1. Those who were formerly violently opposed to the truth through prejudice. Paul was opposed to Christ not because he was opposed to truth, but because he thought that Jesus was not the Messiah. Once convinced that he was wrong, he followed the right at once; and we may hope that interpositions will occur in which the Holy Spirit will enlighten the darkness of men who are honest in their darkness, and that they, seeing the light, will embrace the gospel.

2. Those who have been doing much mischief to the good cause, and who are resolved to do still more (vers. 13, 14). Do not despair of a man because he is industriously opposed. Anything is better than indifference.

3. Those who are beyond the reach of ordinary ministries. We sometimes regret that the voice of a thoroughly faithful ministry is seldom heard in the courts of kings; but for all that the Lord can reach those whom we cannot reach; He can, in life or in the dying hour, come to the hearts of men whose ears were never reached by any testifier to the truth. Paul would not have heard a preacher of Christ; but the Lord hath a way where we have none.

4. Those who will be most earnest. A man who feels that God has had singular mercy upon him, feels that being much loved, and having had much forgiven, he must render much service.

5. Those who will become profoundly evangelical. I trace Paul's evangelism to the fact that he was so remarkably converted. He saw in himself the boundless power, the infinite mercy, the absolute sovereignty, of God; and therefore he bare witness more clearly than any other to these Divine attributes. Courage, then, the noblest minds will yet he engaged in the service of our Master. The leaders on the enemy's side shall yet be champions in our Master's army.

III. THIS OCCASIONAL SINKING OF INSTRUMENTALITY ANSWERS ADMIRABLE ENDS. This might be thought to be a dangerous thing for the industry of the Church, for some are always ready enough to clutch at excuses for leaving God's work alone. But there are admirable reasons for the Lord's sole working; for these interpositions —

1. Disclose the presence of the living Christ. We too often forget this, and yet the power of the Church lies in Christ. In the Romish church its power over devout minds lies in no small degree in the fact that the person of Christ is much loved and reverenced; but you seldom see Christ in any but two attitudes — as a babe in His mother's arms, or else dead; scarcely ever is He set forth as the living Lord. That Church which, not forgetting His birth, nor His sacrifice, yet most clearly recognises that He still liveth, is the Church that shall win the day.

2. Remind us of the supernatural agency of the Holy Spirit. The tendency nowadays is to expunge the supernatural; but for all that there is a Holy Spirit. In proportion as that truth is made clear to the Church by her personal experience, the Church will be girt with power from on high.

3. Unveils many of the Divine attributes. Men so remarkably converted are sure to display the sovereignty, power, grace, and long-suffering of God.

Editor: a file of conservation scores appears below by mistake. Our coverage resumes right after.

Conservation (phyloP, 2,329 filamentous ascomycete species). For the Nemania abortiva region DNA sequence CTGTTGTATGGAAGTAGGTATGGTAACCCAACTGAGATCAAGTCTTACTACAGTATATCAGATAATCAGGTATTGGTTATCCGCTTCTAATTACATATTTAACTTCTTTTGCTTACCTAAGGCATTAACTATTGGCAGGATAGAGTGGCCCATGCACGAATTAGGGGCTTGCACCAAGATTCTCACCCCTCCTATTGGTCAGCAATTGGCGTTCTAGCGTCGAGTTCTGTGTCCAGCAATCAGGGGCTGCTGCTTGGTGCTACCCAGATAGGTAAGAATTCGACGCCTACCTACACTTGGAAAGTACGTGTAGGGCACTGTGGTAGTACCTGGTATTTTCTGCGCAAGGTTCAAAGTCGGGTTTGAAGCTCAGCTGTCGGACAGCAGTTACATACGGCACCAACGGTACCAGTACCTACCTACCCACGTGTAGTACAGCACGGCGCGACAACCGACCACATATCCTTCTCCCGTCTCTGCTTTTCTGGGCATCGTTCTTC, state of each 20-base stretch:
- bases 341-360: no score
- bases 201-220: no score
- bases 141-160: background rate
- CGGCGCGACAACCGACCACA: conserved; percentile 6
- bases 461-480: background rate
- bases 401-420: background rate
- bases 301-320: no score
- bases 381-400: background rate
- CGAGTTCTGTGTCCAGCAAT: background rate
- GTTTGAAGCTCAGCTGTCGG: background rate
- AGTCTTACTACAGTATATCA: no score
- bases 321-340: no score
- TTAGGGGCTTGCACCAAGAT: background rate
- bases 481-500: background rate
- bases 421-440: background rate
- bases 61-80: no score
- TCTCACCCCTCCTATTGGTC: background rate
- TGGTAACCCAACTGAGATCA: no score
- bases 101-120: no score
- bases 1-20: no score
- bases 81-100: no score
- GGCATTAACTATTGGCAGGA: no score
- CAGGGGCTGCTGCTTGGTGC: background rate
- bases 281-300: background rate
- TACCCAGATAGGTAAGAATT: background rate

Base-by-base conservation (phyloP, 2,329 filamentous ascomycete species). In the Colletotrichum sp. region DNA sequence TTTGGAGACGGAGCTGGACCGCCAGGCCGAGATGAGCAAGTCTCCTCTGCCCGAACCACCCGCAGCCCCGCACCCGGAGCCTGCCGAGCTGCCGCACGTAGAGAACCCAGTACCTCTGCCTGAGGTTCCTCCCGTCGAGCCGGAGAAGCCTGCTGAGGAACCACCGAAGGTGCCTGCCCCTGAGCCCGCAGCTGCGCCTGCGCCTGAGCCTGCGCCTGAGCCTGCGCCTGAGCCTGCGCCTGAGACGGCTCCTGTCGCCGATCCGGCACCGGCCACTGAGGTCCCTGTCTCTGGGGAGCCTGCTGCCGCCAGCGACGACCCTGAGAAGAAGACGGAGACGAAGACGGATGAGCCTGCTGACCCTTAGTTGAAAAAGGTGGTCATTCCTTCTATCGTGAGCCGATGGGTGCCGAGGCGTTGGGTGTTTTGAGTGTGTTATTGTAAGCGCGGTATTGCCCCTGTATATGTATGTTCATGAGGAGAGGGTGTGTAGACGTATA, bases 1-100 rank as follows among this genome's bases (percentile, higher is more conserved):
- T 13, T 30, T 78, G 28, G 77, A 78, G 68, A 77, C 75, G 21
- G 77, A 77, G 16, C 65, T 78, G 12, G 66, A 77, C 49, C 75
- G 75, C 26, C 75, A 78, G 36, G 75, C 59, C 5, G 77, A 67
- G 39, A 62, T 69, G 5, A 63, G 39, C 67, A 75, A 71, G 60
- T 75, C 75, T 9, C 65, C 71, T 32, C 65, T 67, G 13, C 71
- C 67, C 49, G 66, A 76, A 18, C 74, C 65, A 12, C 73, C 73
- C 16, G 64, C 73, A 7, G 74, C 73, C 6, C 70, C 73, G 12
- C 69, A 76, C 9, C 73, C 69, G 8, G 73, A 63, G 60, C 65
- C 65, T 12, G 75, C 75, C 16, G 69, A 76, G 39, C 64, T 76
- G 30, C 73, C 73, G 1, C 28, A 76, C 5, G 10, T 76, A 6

4. Aids very much the faith of the Church. When she is beginning to droop and to sink, then it is that these remarkable conversions come in and inspirit the whole band.

5. Startles and impresses the world. What knows the world of the conversion of those who have sat in these pews ever since they were children? But let some gross blasphemer or persecutor preach the faith which once he sought to destroy, and the whole land is astonished.


1. Such cases are rare. One Saul is struck to the earth; but Peter preaches at Pentecost, and three thousand are pricked in their hearts. One Colonel Gardner, on the night he was about to commit a great sin, saw, or fancied he saw, the appearance of our Lord, and heard the words, "I have done all this for thee, what hast thou done for Me?" but there were fifty thousand perhaps in Scotland and in England at that time who were brought to a knowledge of the truth by the ordinary methods of mercy.

2. These cases involve human agency somewhere. Saul struck down, but how does he get comfort? Does that come by another voice from heaven? It might have done; but the Lord takes care that the very instrumentality which is put aside in one place shall be honoured in another, and so Ananias must be sent forth to bless the penitent. Conviction may be wrought by the Holy Spirit without means, but in the full decision somewhere or other Go& will use you.

3. These conversions are a provision of a most remarkable instrumentality. "I have called him" — not to be a singular article for exhibition — but "to be a chosen vessel unto Me to bear My name among the Gentiles." Remarkable converts become themselves the most indefatigable servants of God.

(C. H. Spurgeon.)

Parallel Verses
KJV: Then Ananias answered, Lord, I have heard by many of this man, how much evil he hath done to thy saints at Jerusalem:

WEB: But Ananias answered, "Lord, I have heard from many about this man, how much evil he did to your saints at Jerusalem.

A Spiritual Wonder